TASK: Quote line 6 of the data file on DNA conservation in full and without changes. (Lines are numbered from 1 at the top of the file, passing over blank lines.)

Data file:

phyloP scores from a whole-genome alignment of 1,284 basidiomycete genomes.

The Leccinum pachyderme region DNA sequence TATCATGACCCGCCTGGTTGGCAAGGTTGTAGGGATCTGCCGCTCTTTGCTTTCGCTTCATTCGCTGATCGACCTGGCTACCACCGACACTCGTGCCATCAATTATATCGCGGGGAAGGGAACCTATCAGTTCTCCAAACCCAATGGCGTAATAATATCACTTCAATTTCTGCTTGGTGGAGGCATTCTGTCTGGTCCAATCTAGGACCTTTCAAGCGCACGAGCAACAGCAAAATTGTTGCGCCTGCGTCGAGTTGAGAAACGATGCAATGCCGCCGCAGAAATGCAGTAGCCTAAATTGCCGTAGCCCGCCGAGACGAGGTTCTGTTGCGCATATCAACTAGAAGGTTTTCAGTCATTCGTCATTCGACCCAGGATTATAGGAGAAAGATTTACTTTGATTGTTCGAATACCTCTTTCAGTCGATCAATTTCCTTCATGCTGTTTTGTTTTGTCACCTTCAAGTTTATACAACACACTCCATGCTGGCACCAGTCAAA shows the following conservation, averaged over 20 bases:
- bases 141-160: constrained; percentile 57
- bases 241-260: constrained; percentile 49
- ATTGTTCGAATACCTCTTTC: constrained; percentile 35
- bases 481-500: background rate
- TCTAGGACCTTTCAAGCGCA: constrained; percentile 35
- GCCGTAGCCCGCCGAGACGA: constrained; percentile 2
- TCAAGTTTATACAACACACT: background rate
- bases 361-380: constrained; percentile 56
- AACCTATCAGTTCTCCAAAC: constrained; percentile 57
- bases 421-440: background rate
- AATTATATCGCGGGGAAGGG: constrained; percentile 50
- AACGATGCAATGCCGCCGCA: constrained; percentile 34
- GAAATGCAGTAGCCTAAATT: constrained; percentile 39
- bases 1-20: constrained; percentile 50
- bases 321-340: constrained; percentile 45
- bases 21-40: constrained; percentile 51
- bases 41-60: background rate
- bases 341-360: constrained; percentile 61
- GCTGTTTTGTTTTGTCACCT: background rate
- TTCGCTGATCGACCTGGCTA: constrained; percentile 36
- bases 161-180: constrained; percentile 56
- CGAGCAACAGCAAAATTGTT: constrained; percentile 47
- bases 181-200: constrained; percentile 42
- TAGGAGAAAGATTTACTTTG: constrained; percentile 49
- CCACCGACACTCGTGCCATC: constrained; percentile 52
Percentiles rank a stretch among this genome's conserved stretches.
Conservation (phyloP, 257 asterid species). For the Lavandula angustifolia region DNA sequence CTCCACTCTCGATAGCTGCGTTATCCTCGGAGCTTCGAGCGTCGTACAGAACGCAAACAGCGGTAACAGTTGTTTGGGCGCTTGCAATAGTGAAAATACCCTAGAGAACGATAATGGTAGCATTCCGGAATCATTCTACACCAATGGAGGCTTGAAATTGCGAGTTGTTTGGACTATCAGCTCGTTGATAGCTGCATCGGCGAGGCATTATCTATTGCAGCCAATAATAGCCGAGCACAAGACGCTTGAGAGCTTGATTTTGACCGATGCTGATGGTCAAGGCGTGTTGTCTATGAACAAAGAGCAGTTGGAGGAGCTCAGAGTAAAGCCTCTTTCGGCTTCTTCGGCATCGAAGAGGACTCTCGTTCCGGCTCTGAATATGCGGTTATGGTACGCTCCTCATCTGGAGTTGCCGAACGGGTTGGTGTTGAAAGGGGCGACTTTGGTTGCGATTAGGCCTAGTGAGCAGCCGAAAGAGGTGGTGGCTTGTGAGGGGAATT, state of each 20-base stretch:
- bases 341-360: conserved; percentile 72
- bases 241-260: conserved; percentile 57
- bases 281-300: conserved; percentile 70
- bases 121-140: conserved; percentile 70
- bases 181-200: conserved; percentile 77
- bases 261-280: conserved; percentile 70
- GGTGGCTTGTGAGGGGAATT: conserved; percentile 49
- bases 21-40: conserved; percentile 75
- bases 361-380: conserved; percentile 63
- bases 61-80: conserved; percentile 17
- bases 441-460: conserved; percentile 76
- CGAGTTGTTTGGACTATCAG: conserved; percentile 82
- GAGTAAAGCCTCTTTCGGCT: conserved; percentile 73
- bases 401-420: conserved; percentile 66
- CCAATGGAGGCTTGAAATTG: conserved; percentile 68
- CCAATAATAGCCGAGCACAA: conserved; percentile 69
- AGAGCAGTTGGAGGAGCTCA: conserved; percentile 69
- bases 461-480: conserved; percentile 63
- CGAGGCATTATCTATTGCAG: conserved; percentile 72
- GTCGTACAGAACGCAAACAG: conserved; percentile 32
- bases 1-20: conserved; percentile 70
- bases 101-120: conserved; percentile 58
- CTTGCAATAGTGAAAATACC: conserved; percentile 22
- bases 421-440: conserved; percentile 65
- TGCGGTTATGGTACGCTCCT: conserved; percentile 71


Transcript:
- bases 481-500: background rate